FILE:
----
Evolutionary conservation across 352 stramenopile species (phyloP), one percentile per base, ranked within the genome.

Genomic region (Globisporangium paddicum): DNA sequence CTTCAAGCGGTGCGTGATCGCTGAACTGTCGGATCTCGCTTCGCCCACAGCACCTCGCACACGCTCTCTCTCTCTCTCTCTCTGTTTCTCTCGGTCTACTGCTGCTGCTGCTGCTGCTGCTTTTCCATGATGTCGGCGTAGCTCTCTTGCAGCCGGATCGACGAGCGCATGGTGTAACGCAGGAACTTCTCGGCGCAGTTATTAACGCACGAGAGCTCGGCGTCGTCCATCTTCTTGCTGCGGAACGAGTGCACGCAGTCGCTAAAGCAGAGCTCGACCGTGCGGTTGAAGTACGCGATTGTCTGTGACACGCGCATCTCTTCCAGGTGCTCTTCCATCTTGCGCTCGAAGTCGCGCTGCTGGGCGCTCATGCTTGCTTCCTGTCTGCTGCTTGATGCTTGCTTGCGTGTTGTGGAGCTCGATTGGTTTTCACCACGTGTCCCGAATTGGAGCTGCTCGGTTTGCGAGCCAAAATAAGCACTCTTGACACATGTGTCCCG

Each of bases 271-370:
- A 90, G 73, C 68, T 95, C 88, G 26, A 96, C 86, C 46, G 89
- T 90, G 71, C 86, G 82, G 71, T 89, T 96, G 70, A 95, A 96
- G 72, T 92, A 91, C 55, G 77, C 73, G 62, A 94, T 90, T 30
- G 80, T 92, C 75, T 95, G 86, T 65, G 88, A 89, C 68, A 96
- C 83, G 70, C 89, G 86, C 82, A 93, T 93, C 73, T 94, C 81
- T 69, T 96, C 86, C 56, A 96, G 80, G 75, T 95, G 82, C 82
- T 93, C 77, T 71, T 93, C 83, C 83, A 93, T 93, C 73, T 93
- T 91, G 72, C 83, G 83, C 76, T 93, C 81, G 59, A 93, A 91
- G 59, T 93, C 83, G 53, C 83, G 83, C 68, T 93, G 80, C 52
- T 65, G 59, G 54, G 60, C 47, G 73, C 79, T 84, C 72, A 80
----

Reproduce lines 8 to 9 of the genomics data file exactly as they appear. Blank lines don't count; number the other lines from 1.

- C 83, G 70, C 89, G 86, C 82, A 93, T 93, C 73, T 94, C 81
- T 69, T 96, C 86, C 56, A 96, G 80, G 75, T 95, G 82, C 82